If you compare raw numbers of pitchers in comparable parks, then yes, you'd think if pitchers were comparable, then most of the raw numbers would be comparable, or favoring different guys.

With felix vs. CC, the raw numbers (except for W-L where being on the Yankees vs. Mariners was a huge advantage for CC) actually favored Hernandez unfairly, as he was in a real pitcher's park, while CC was pitching in a hitter's park. Looking purely at raw numbers (and ignoring w-l) the gap looks much larger than it really was between felix and CC. Felix is still comfortably ahead after making adjustments for these things, but it would not look as dramatic in the raw stats if their parks were not so disparate.

Raw numbers are nearly worthless for making fine distinctions. If a guy has the best raw numbers in the league, sure, you can tell he's at least really good, and if he has the worst, he's probably really bad.

But for deciding between two guys who are both pretty good, both mediocre, or both excellent, or deciding whether somebody is pretty good or excellent, or a bit below versus a bit above average, or a bit below versus replacement level -- raw numbers are useless.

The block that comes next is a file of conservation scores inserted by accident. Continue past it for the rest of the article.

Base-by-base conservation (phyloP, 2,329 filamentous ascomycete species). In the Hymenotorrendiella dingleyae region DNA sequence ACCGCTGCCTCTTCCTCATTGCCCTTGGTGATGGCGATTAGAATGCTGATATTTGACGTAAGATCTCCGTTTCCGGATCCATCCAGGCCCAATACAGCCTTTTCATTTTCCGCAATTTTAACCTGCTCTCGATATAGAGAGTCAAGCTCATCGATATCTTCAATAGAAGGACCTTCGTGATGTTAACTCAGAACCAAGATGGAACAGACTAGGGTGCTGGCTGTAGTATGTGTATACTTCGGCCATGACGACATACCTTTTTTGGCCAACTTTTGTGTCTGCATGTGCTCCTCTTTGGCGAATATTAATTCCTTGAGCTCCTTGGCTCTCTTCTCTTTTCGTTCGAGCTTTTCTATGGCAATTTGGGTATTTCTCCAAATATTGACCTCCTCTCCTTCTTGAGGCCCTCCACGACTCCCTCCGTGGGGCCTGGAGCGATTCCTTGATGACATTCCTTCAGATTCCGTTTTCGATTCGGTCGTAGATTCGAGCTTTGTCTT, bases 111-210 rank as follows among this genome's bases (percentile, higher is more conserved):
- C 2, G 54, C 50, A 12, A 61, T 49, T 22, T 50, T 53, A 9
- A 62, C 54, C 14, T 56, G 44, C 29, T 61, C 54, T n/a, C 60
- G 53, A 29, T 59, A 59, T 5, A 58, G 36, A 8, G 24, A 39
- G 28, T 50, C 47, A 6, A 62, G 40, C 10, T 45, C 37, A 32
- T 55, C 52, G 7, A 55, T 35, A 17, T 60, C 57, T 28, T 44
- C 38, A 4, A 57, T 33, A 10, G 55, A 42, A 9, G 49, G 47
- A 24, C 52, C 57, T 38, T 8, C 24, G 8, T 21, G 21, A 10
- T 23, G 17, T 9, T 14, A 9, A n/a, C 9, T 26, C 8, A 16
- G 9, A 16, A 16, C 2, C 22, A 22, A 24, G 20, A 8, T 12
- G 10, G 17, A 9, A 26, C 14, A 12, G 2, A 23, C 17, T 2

By: Dave V. Fri, 13 May 2011 15:28:57 +0000 @189 - Ryan gave up 9 unearned runs and Niekro gave up 5 unearned runs. If you look at total RA, Ryan moves from a 2.98 ERA over to a 3.40 RA. Niekro moves from a 3.97 ERA over to a 4.20 RA. Still a big edge for Ryan.

I get that WAR accounts for park factors and defensive metrics as mentioned and you mention "looking at raw numbers will lead you very very wrong here" but IMO, when you can't look at raw numbers at all, then that's a problem.

I mean, Ryan beats Niekro in every single raw number. If there is literally nothing at all visible to the naked eye to show that Player X is better than Player Y and only a calculator can show that Player X is equal (or better than) than Player Y, well that's not good.